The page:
By: Donna Mahar, PhD. Associate Professor & Chair, School for Graduate Studies, SUNY Empire State College and Amanda Lester, AACTE Facilitator Consultant, American Association of Colleges for Teacher Education
As educators, we often take on a new challenge because it aligns with our convictions and desire to advance our students and profession. But rarely do we realize how much we will gain while collaborating to achieve a common goal that we hope will benefit others. This is one of the many realizations we came upon as we embarked upon a journey as co-facilitators for the CAEP State Alliance Clinical Partnership Design Team (CPDT).
In December 2013, we were among the group of CAEP State Alliance representatives that assembled at the historic Brown Hotel in Louisville, Kentucky to launch a two year Clinical Innovative Collaborative (CIC) for the advancement of Clinical Preparation and Partnerships (CAEP Standard Two). The historic hotel was an appropriate venue for the start of what promises to be historic changes in the way K-12 teacher preparation is conceptualized in the United States. The CIC process was modeled upon Networked Improvement Communities (NIC) Improvement Science developed by the Carnegie Foundation for the Advancement of Teaching and included members from educator preparation programs (EPPs), K-12 teachers and administrators, and agency representatives dedicated to reimagining P-20 educator preparation. Three design teams were established representing each of the three sub-categories within Standard 2: Clinical Partnerships, Clinical Educators, and Clinical Experiences.
Each team was charged with identifying a specific issue within their category and developing a target solution that would be tested through an iterative 90-day cycle process. Alliance members chose the design team they wanted to join. As facilitators for the CPDT, we soon found ourselves working with an amazing group of like-minded educators who believed strongly in the value of mutually beneficial P-20 partnerships and were eager to seek solutions that would guide the scalable growth of these critical relationships.
With our charge clear, the CPDT decided to first focus on defining the mutual benefits that resulted from school-university partnerships for districts, EPPs, and teacher candidates. To establish a baseline understanding, each team member conducted interviews with their own clinical partners, and based upon those interviews, a collection of mutual benefits was identified and became the basis of a technical assistance framework created to support the scalable, replicable and, sustainable initiation and growth of P-20 partnerships.
Along with the benefits, the data collected by the team also revealed barriers and challenges that often impeded partnership sustainability. While the design of partnerships may vary from EPPs, K-12 partners, districts, and states, the outcomes from the Design Team’s work suggest that there are key elements that shape mutually beneficial partnerships: the need for a common vocabulary, co-constructed goals, and aligned expectations that have a positive impact on students, faculties, and educational organizations.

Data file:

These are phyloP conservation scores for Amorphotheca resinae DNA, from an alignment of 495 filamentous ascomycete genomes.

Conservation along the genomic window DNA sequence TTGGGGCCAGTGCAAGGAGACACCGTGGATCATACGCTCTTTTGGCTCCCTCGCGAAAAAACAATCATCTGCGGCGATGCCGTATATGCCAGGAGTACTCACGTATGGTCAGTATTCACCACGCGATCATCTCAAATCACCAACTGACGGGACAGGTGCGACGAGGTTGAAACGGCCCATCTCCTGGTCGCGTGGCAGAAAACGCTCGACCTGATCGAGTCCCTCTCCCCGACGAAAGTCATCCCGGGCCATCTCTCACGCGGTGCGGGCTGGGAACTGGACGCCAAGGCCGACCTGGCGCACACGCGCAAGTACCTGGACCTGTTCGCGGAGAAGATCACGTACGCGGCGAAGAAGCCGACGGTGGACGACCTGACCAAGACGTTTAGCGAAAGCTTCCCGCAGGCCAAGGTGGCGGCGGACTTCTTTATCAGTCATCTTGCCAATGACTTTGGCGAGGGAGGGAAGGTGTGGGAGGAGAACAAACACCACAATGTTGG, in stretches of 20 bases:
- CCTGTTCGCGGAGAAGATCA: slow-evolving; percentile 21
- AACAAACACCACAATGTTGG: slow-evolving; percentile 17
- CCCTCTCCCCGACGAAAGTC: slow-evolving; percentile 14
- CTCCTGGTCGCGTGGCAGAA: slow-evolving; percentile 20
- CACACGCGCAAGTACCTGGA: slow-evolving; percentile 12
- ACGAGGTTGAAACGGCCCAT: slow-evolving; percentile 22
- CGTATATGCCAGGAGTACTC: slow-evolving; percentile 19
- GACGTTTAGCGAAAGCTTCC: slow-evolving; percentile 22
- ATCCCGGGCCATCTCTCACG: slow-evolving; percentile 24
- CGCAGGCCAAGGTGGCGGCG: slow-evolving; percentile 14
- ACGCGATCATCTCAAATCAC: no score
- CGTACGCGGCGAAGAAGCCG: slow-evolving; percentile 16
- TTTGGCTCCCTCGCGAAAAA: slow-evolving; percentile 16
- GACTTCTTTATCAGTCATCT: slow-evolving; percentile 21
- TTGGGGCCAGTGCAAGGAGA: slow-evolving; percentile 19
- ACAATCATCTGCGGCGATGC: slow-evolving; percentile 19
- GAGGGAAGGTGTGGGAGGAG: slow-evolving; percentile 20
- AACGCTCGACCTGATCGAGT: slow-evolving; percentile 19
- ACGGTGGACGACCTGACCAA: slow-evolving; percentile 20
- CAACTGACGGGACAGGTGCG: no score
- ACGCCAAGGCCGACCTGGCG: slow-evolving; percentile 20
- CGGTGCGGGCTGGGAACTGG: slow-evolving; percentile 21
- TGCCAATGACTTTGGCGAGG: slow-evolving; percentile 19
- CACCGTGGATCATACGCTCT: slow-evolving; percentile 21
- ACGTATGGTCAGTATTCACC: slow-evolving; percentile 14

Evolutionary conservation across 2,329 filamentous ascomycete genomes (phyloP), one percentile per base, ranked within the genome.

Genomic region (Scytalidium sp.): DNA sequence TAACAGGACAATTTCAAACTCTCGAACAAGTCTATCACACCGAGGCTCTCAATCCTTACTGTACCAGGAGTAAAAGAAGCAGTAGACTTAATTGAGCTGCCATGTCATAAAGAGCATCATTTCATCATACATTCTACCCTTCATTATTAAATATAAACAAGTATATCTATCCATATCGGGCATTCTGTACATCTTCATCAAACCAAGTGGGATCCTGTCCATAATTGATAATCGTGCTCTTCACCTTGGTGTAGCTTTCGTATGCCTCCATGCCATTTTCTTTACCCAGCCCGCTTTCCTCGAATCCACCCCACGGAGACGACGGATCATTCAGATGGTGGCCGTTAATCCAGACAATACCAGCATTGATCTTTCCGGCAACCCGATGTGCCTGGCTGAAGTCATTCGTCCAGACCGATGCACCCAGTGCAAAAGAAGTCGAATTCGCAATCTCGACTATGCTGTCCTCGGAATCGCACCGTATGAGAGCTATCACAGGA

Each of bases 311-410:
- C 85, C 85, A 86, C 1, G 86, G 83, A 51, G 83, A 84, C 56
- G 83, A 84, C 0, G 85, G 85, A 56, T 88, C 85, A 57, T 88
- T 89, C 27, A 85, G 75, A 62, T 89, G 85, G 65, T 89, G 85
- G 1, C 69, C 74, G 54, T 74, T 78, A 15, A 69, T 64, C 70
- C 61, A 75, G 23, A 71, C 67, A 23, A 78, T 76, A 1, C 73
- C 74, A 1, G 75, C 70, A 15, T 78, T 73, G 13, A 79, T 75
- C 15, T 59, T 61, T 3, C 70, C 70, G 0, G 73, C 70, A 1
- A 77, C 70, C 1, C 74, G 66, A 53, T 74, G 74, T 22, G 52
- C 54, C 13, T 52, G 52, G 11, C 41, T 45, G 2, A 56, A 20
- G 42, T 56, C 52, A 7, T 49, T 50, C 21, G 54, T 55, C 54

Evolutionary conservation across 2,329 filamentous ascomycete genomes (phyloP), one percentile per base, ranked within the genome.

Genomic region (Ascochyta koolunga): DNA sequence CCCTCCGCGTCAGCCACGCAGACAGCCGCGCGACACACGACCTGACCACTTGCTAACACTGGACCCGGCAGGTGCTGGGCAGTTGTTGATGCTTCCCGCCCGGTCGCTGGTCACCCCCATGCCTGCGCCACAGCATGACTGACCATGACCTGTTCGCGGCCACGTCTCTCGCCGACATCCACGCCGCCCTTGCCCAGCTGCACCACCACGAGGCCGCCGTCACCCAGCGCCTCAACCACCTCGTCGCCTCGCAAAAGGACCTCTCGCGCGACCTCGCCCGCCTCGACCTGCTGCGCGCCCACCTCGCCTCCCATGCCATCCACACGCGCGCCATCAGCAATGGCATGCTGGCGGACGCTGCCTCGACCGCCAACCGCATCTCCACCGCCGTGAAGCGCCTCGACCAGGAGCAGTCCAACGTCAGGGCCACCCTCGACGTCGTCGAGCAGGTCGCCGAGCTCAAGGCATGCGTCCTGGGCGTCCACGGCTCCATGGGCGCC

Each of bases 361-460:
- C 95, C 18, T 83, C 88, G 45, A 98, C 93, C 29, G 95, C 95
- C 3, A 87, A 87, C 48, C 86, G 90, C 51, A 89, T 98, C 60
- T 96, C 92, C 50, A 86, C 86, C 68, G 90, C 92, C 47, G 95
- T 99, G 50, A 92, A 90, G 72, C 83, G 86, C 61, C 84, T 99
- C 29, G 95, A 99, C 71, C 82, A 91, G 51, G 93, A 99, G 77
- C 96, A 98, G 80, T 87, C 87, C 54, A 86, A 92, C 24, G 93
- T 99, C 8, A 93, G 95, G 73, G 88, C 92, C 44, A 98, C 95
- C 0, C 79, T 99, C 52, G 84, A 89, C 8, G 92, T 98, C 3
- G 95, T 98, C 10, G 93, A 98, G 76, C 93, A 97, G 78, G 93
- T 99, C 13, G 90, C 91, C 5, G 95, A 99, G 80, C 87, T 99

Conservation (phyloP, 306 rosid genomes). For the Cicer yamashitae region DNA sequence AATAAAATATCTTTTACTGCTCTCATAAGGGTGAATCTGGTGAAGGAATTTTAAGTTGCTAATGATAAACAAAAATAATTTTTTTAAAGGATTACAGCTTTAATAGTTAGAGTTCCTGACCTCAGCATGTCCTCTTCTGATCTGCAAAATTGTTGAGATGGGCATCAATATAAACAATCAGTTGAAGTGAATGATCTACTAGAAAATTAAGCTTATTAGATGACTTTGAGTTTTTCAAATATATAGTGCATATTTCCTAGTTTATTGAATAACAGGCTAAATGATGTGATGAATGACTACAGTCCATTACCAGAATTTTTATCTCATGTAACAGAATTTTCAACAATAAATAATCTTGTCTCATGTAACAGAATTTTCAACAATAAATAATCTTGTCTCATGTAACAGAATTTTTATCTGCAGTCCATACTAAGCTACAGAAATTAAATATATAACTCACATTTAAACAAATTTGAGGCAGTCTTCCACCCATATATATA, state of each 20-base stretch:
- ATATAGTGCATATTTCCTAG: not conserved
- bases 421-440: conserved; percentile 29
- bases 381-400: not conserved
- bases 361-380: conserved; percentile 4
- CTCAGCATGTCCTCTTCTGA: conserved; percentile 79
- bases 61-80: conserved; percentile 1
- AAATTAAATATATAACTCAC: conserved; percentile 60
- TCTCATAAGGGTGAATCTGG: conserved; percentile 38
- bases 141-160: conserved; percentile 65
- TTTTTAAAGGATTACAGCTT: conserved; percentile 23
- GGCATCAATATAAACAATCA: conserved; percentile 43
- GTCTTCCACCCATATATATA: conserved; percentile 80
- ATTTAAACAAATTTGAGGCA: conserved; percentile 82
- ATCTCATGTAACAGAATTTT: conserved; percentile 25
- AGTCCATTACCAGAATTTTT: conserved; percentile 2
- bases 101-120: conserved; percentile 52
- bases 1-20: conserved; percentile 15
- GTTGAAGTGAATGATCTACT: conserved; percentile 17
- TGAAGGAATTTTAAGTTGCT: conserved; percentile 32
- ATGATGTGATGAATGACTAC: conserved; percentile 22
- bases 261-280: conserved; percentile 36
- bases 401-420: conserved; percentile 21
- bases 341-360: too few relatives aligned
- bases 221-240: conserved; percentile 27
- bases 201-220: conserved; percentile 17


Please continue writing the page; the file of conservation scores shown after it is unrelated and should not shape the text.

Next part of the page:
The Design Team also identified four stages of partnership development to offer as a guide to EPPs seeking to establish mutually beneficial partnerships. The first stage includes exploring and networking. This is when all potential partners assess mutual interests, complementary missions, and capacity. This stage takes time and research. It goes well beyond picking up the phone and trying to place a student teacher anywhere there is an opening. This is the beginning of a paradigm shift in how we prepare teachers in the United States.
The second stage involves establishing a blueprint for what the partnership may look like. It is critical that all stakeholders participate in this stage. The Design Team recommends establishing an advisory board comprised of representative from all members of the partnership. A timeline with assessment benchmarks is created. Reflection and evaluation of the evolving partnership is critical throughout the process and policies and procedures are drafted with the understanding that the partnership needs to remain fluid.
The third stage is growing and maintaining; here ongoing communication is the linchpin. All members of the partnership must keep abreast of changes in state and district policies and work together to make adjustments to established policies and procedures that will strengthen the partnership and its mission. Professional development based on the immediate needs of partners is made possible through ongoing communication.
Finally a fourth stage, which actually is more of an ongoing thread running through all stages, identifies the need to evaluate, refine, and expand policies, procedures, and outcomes so that they remain beneficial to all members of the partnership.
As the Clinical Innovative Collaborative concludes its work much has been accomplished since its initial meeting at the Brown Hotel. Looking back, as our team, and the others, advanced through the CIC process, we too went through these stages of partnership. As a result, the CPDT not only gained insight into what makes up and advances mutually beneficial partnerships, but developed a clinical partnership framework that we hope will benefit our colleagues and the advancement of clinical practice within our profession. In the end, the three subgroups themselves became three mutually beneficial partners able to try and test assumptions and findings in order to offer a tested roadmap to the CAEP community.
Note: The framework referenced in this article will be available in spring 2016 once it is finalized by the Design Team.